Effectiveness of first-line anticancer treatment may predict treatment response in further lines in stage III/IV patients with non-small cell lung cancer



Year of publication 2023
Type Article in Periodical
Magazine / Source Journal of cancer research and clinical oncology
MU Faculty or unit

Faculty of Medicine

Web https://link.springer.com/article/10.1007/s00432-023-05431-5
Doi http://dx.doi.org/10.1007/s00432-023-05431-5
Keywords Non-small cell lung cancer; Anticancer treatment; Effectiveness; Overall survival; Progression-free survival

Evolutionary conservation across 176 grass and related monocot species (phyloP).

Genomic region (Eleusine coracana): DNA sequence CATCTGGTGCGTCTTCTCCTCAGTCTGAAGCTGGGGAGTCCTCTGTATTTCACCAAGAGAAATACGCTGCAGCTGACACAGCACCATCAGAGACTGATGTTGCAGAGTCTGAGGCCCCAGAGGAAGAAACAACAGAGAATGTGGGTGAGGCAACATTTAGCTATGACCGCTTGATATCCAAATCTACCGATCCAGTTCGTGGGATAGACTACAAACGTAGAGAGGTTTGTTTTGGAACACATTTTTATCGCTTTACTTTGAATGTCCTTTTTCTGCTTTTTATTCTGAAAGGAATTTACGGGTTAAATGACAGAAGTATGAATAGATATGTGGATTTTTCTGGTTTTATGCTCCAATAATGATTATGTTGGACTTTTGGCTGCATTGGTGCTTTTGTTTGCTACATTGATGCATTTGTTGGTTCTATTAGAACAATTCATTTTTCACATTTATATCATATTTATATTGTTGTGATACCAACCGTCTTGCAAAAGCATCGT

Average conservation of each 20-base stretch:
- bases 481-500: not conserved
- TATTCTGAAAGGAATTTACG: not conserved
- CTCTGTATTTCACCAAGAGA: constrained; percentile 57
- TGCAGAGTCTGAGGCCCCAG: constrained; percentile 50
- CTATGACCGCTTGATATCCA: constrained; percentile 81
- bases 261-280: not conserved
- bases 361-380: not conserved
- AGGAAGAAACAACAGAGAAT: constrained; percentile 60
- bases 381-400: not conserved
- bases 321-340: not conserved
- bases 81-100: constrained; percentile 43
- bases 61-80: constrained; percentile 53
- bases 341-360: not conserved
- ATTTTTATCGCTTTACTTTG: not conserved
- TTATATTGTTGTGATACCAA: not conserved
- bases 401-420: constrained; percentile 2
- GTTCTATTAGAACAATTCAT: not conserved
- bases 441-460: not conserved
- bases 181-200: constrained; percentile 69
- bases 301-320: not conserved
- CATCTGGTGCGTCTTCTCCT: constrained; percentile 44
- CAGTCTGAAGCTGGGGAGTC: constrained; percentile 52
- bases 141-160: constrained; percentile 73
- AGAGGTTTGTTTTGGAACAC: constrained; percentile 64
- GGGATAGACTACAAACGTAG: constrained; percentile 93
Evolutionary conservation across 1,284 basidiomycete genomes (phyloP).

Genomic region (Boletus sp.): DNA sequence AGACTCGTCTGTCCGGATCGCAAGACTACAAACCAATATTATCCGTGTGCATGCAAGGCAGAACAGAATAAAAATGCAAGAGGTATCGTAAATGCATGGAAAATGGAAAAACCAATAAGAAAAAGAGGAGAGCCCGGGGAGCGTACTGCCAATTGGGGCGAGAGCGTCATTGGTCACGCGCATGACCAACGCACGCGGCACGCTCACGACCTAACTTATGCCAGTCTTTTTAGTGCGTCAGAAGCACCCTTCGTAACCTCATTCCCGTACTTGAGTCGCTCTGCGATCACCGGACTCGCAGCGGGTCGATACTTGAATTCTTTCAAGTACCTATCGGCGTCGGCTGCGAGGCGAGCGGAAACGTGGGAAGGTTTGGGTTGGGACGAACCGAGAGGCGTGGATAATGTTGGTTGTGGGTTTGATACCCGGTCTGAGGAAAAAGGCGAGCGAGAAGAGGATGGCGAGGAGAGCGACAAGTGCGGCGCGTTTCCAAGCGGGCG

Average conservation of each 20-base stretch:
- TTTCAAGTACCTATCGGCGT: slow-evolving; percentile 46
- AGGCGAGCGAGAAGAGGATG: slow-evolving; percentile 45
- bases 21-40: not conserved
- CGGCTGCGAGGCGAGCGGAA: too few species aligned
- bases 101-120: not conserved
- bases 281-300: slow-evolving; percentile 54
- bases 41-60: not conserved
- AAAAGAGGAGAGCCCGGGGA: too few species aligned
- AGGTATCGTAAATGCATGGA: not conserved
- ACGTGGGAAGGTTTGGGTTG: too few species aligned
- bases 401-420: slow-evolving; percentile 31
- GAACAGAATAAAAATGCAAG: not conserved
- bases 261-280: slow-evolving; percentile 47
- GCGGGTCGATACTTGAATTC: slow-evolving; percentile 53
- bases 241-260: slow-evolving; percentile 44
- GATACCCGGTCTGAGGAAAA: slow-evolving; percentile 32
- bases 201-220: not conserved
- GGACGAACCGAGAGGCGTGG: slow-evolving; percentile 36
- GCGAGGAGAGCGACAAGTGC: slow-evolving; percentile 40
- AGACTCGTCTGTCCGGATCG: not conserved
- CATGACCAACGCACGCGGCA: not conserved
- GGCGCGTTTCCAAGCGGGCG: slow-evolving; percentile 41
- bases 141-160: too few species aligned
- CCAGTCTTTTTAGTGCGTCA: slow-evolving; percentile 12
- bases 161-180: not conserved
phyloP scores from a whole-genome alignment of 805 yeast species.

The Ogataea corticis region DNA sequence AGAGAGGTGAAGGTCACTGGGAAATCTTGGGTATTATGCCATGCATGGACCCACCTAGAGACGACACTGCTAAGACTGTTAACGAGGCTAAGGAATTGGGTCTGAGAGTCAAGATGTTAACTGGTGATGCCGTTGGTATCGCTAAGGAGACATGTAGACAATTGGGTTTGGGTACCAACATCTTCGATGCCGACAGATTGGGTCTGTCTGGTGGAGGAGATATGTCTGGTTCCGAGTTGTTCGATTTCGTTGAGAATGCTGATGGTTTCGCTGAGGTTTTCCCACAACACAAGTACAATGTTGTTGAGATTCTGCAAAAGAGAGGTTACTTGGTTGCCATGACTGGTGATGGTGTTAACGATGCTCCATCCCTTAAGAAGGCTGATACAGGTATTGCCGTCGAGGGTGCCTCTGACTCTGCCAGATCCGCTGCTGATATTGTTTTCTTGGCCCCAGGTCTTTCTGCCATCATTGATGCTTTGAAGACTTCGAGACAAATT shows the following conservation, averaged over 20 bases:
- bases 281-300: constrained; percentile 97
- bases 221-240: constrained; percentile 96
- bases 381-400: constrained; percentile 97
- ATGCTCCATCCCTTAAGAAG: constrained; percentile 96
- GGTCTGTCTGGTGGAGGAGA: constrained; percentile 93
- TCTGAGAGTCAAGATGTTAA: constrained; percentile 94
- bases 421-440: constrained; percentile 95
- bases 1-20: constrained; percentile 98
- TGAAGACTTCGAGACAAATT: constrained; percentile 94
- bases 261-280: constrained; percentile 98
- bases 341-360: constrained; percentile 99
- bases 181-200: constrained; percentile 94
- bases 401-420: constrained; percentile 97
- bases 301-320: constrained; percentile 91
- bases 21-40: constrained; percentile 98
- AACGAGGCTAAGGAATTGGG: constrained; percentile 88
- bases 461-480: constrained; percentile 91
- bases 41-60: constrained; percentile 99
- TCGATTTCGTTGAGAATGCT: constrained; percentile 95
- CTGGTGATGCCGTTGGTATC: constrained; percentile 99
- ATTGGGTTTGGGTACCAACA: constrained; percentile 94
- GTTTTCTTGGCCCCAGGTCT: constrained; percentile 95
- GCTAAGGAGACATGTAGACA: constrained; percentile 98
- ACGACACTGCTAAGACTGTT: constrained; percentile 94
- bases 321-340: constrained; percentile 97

Description PurposeThe aim of our study was to evaluate if therapeutic success in the first-line of anticancer treatments in patients with NSCLC may predict treatment success in the following lines.MethodsWe analyzed the data of patients with NSCLC stage III/IV from the TULUNG registry separately for chemotherapy, TKIs, ALK inhibitors, and immunotherapy in the first line during the years 2011-2019. ,,Succesful treatment " was defined as PFS >= 6 months, a ,,good responder " was a patient with >50% of ,,successful treatment " lines. Treatment responses were analyzed separately for each drug group. Descriptive statistics, Fisher exact test, Pearson Chi-Squared test, log-rank test, and univariate/multivariate logistic regression models were used.ResultsThe first-line TKI therapy was successful in 66.2%, while good responders accounted for 50.7% of the cohort and their rates were similar for all types of TKIs. First-line platinum-based chemotherapy was successful in 43.1% and 48.6% for combinations with pemetrexed and bevacizumab, respectively. Good responders accounted for 29.5% and 25.9%, respectively. In the group of ALK inhibitors, we observed treatment success in 52.3% of cases, while alectinib showed the highest effectiveness (up to 70%). Good responders constituted 50% of the group. In the first-line immunotherapy group, survival benefit was observed in 52.3%, and good responders constituted 52.3% of the cohort.ConclusionWe concluded that the treatment success in first-line therapies in patients with NSCLC may predict survival benefits in the subsequent lines, particularly in EGFR- or ALK-positive disease and immunotherapy-treated patients.

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